Travel the Capricorn Highway west to Longreach, and along the way, you’ll find yourself in the historic town of Barcaldine. This is a friendly country town with a bustling art and culture scene centred around the Tree of Knowledge art installation. Take a stroll down Barcaldine's main street to discover murals (including one by the iconic Aussie painter D’Arcy Doyle), musical instruments, and lovingly tended gardens. Taking its name from the Oban region in Scotland, Barcaldine (pronounced bar-call-din) is 100km east of Longreach. The town has a long and rich history as the reputed birthplace of the labour movement in Australia. And the Australian Worker’s Heritage Centre depicts the events of the 1891 Australian shearers’ strike that took place under the town’s now-famous ghost gum. So plan to stay a while, delve into political history and have a yarn or two at one of Barcaldine’s many outback pubs.
Make tracks for Queensland's central west on the Spirit of the Outback, an historic rail journey like no other. Then delve deep into outback life staying in Longreach, Toogunna Plains Station and Roma. Visit the Stockman's Hall of Fame and Qantas Founders Museum. Take a Station tour and Thomson River sunset cruise. Unearth dinosaurs in Winton, Waltz with Matilda, take a station tour with insights to the land overseeing all of Queensland’s iconic outback.
Take advantage of discounted low season fares and make tracks for Longreach on the Spirit of the Outback, an historic rail journey like no other. Then delve deep into outback life visiting The Stockman's Hall of Fame, Qantas Founders Museum, Camden Park Station and a trip to the Age of Dinosaurs exhibit in Winton. We then depart the Outback and make our way to the Town of 1770 where we spend 2 nights. Take in the highlights of Agnes Water by land and sea onboard a unique LARC amphibious vehicle.
Traverse the state of Queensland through Roma, Barcaldine, Emerald, Longreach, and Cloncurry to the Gulf of Carpenteria to experience an epic Gulf sunset and Sand Island dinner. See the outback come to life, learn about the heritage of mining, discover the indigenous culture, and ride the legendary Gulflander train as touring heads through Cobbold Gorge and Undara to tropical Cairns on this journey showcasing the best of Queensland.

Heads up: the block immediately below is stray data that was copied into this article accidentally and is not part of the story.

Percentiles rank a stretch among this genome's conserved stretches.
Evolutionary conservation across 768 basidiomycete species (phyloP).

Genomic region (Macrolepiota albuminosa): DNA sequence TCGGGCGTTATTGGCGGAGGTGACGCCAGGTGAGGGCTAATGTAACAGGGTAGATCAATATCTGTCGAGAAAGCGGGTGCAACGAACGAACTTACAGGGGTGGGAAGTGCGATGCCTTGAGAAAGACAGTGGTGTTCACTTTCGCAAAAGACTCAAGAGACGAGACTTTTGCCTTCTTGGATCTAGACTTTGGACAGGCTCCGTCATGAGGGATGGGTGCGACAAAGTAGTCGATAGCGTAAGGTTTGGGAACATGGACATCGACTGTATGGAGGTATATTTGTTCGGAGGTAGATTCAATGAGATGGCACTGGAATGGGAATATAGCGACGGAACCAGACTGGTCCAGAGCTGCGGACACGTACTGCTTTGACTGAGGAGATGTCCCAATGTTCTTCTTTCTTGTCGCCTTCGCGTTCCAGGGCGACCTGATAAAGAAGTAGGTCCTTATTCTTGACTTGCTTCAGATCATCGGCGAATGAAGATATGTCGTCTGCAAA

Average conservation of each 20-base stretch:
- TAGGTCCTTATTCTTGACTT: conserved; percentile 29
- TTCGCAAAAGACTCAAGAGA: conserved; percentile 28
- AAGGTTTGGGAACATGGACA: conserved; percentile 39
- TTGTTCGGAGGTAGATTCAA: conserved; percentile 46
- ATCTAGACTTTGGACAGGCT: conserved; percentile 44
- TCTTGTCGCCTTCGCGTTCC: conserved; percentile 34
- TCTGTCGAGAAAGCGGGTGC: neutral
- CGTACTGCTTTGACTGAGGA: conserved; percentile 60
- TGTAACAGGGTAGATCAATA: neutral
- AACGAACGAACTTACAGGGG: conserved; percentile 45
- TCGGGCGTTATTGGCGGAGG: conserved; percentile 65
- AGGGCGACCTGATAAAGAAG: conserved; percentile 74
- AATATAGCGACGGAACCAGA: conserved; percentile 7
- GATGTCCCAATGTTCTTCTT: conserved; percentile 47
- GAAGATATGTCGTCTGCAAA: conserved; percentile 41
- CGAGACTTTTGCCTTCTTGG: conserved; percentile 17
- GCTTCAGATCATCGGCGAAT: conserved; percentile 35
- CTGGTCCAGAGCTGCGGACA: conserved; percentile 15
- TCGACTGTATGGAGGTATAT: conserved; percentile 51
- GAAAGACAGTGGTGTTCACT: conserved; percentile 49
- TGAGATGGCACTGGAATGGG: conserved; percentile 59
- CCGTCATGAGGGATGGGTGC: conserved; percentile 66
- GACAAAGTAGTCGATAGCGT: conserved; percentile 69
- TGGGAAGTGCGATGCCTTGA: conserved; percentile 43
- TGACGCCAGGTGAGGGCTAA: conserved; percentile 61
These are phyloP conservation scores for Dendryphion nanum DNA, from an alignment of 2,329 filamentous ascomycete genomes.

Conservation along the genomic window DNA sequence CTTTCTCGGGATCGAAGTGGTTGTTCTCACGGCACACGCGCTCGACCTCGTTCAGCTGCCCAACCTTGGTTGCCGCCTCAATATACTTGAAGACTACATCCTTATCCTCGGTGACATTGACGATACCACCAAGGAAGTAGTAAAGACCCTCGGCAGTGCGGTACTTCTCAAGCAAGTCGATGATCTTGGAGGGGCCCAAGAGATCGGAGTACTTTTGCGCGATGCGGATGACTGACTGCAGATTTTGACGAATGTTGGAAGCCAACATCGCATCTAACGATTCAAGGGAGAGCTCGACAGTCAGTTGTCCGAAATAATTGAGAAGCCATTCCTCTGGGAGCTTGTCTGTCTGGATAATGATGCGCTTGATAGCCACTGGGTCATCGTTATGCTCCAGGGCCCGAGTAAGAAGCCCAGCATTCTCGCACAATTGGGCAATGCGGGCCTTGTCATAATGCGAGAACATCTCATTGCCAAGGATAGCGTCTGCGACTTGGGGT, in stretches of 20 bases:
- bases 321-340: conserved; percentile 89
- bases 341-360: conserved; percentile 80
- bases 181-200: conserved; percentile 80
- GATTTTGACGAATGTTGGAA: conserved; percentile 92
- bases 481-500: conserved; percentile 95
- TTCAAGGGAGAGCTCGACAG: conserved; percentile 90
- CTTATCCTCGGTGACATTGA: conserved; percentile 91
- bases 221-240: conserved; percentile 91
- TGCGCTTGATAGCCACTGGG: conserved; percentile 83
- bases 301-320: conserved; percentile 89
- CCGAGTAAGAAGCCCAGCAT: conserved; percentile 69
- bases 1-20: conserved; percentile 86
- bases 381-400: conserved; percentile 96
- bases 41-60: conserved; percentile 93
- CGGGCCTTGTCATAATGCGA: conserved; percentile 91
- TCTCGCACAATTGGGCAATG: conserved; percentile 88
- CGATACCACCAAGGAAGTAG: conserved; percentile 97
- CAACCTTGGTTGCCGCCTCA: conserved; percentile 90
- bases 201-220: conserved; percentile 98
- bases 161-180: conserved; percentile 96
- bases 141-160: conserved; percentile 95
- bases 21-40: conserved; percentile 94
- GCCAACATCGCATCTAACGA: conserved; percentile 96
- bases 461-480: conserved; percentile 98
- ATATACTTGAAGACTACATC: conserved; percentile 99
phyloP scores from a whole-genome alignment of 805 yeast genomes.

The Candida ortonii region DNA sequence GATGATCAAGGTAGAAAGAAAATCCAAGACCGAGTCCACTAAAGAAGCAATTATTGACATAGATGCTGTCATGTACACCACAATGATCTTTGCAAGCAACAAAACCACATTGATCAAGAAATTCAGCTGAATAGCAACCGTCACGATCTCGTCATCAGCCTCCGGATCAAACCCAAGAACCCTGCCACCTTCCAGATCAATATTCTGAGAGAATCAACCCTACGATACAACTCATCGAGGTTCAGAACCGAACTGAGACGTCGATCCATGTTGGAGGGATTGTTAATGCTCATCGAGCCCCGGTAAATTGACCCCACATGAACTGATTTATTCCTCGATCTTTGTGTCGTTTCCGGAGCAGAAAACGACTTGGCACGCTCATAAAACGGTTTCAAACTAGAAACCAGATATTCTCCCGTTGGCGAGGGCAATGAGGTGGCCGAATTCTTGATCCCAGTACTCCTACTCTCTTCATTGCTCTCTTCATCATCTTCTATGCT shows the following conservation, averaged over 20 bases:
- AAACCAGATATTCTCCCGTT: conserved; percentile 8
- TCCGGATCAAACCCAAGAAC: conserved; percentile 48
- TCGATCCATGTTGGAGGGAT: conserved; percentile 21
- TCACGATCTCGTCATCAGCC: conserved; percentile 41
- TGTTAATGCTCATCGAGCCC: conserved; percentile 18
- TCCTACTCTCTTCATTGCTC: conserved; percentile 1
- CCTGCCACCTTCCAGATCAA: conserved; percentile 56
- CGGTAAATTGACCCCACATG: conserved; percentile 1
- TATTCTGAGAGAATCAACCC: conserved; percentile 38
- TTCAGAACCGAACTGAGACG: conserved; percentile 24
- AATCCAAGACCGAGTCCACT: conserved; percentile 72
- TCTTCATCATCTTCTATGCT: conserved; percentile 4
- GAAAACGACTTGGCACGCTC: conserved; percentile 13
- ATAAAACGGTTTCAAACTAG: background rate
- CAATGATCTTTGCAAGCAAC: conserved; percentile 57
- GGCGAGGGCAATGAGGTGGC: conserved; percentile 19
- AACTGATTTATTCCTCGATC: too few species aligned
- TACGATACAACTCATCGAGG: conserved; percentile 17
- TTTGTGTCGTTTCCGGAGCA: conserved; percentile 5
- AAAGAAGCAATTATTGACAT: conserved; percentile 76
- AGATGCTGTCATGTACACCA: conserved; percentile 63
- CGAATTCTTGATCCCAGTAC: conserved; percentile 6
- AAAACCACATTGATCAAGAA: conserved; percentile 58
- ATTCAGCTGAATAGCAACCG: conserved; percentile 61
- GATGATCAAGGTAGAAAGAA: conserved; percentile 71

Barcaldine attractions to add to your list include visits to the old windmill on Oak Street, the outback oasis at Lara Wetlands (which makes for a fantastic sunset photo), and the heritage-listed Masonic Lodge.
Make sure you take a stroll along Lagoon Creek to spot upwards of 200 species of birds and delve into history at The Australian Workers Heritage Centre. You can discover ancient geology on an Artesian Country Tour or learn about the region's pastoral past on a tour of Dunraven Sheep station. Following that, why not enjoy a cold beverage in one (or all) of the main street’s five pubs.
Like most of Outback Queensland, Barcaldine is best enjoyed during the winter months from April to the end of October, when temperatures during the day are warm and dry (still well into the 20s), and nights are cool. However, for those who feel they can handle Barcaldine’s summer heat and are keen to travel between November and March, there are some fantastic deals to tempt you.
Regardless of which time of year you choose, essential items for any outback journey include a hat, sunscreen and light clothes with long sleeves. For visits in winter, you will need warm clothes to rug up at night whilst you sit by a campfire and gaze at the amazing night sky.
Barcaldine is around 1000km northwest of Brisbane. The drive is long, but the roads are all sealed, and the journey into the outback is an interesting one. Coaches depart daily from Brisbane bound for Barcaldine, and our selection of Barcaldine tours provides a comfortable, hassle-free and informative option. Queensland’s iconic rail journey, ‘The Spirit of the Outback’, departs Brisbane twice a week, travelling to Longreach via Rockhampton and stopping in Barcaldine.
There are many interesting things to see in Barcaldine. A good place to start is outside the railway station with the Tree of Knowledge, the birthplace of the Australian Labor Party. The tree became a meeting place for striking shearers in 1891, who gathered under its shade to discuss the strikes and their demands for better working conditions and wages. The remnants of the tree are preserved under an award-winning art installation. Be sure to pop by at night when the structure is beautifully illuminated.
Barcaldine’s nickname is the Garden City of the West, with every single street named after a tree.
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